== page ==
Posts Tagged ‘Miles Kurosky’

Thursday, March 18th, 2010

SxSW 2010 Day One

Miles Kurosky, Frightened Rabbit, Basia Bulat and more at SxSW

Photo By Frank YangFrank YangWith every passing year as the middle of March approaches, I feel more and more like Danny Glover in Lethal Weapon. Clearly the sensible thing to do would be to buy a boat and sail around the world (or at least a ferry ticket to the islands) rather than throw myself yet again into the annual maelstrom of 6th St. And yet here I was, in Austin for the sixth straight year to do SxSW. Or have SxSW done to me, as the case may be.

Things began Wednesday at noon with a familiar face, Toronto’s own Basia Bulat kicking off two days of epic lineups for Paste‘s parties at the Galaxy Room. Typically, early shows are sparsely attended affairs as people struggle to haul their asses out of bed, never mind deal with registrations and whatnot, but for Bulat’s show at least they were out in force, ready to have their spirits lifted. Though playing with a much smaller band than she normally does – just herself, brother Bobby on percussion and Alison Stewart on viola and vocals – her songs sounded almost as full as ever and the perfect thing to start of the afternoon/day/festival.

I only had to dash around the corner to Emo’s Annex for the next to-see on my schedule, but my apparent inability to tell time mean that when I got there, A Sunny Day In Glasgow were already halfway through their short set. Even so, I was still able to tell that their live experience was much more immediate and conventionally pop than their records – that might be a turn off for some, but for me, who finds their albums just a little too obtuse and twisty, it meant they were a most tasty bit of dream-pop. I’m still debating whether to see them or Serena-Maneesh in Toronto on April 2, but I now definitely want to see more of A Sunny Day In Glasgow. Your move, Serena.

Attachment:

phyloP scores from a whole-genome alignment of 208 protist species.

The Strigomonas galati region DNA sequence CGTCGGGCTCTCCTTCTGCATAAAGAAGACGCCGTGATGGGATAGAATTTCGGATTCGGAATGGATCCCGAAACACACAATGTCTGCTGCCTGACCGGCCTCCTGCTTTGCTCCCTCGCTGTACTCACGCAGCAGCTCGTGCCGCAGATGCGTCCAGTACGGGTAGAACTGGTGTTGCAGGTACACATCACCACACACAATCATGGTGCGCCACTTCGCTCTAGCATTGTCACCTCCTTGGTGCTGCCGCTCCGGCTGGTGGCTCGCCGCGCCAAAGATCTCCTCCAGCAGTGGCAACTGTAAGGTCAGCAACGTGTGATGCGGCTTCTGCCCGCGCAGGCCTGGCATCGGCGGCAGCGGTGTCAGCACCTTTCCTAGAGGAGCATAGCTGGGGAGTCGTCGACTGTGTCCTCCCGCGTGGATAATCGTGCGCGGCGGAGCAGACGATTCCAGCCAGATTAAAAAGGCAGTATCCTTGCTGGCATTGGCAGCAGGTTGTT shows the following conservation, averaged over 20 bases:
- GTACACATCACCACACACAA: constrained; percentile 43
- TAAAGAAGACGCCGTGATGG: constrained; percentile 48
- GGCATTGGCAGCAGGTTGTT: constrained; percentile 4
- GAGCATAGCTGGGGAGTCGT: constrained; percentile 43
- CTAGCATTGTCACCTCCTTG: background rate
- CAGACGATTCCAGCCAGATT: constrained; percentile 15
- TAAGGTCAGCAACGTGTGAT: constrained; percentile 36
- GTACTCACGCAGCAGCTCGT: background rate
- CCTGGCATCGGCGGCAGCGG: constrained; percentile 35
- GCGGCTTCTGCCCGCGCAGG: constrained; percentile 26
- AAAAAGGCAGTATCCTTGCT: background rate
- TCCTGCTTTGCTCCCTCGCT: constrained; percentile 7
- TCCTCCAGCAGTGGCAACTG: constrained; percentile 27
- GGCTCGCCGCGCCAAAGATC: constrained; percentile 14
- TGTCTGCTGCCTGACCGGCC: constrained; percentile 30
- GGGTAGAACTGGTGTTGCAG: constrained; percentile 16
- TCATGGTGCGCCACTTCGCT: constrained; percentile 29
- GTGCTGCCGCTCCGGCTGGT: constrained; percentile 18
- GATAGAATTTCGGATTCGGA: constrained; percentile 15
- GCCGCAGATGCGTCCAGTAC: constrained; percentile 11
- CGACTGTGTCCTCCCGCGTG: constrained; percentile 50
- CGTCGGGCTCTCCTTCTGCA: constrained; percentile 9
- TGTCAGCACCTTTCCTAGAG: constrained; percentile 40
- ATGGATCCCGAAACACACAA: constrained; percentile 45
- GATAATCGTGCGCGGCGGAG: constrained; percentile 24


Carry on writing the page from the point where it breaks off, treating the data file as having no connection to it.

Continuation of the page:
Heading up Red River, it became clear that the Broken Bells “secret” show, which was just announced that morning, was no longer any kind of secret and any thoughts of getting in were quickly put aside. Continuing on past the massive line, I got to the Mohawk where Austinist’s annual party was going down. I had thought I had some time before Sweden’s First Aid Kit were supposed to start, so I watched Vancouver’s Yukon Blonde do their classic rocking thing for a bit before heading inside to see… Anni Rossi. I double-checked my schedule and indeed had First Aid Kit written down, but looking at the show posters they weren’t listed at all. They’re coming to Toronto in June so no big deal, but still perplexing. Not only can I not tell time, I am apparently making stuff up now.

Thankfully playing when and where I thought they were was The Depreciation Guild, who were just beginning to regale Peckerhead’s with their electronically enhanced dreampop when I got there. I had wholly enjoyed their set opening up for The Pains Of Being Pure At Heart in February 2009 but perhaps just wasn’t fully in the mood for that in mid-afternoon or maybe I missed the big 8-bit-esque projections that were so cool that time (big sunny windows onto 6th St don’t create the same vibe). Or maybe I just needed lunch. Either way, before long, it was back out onto 6th.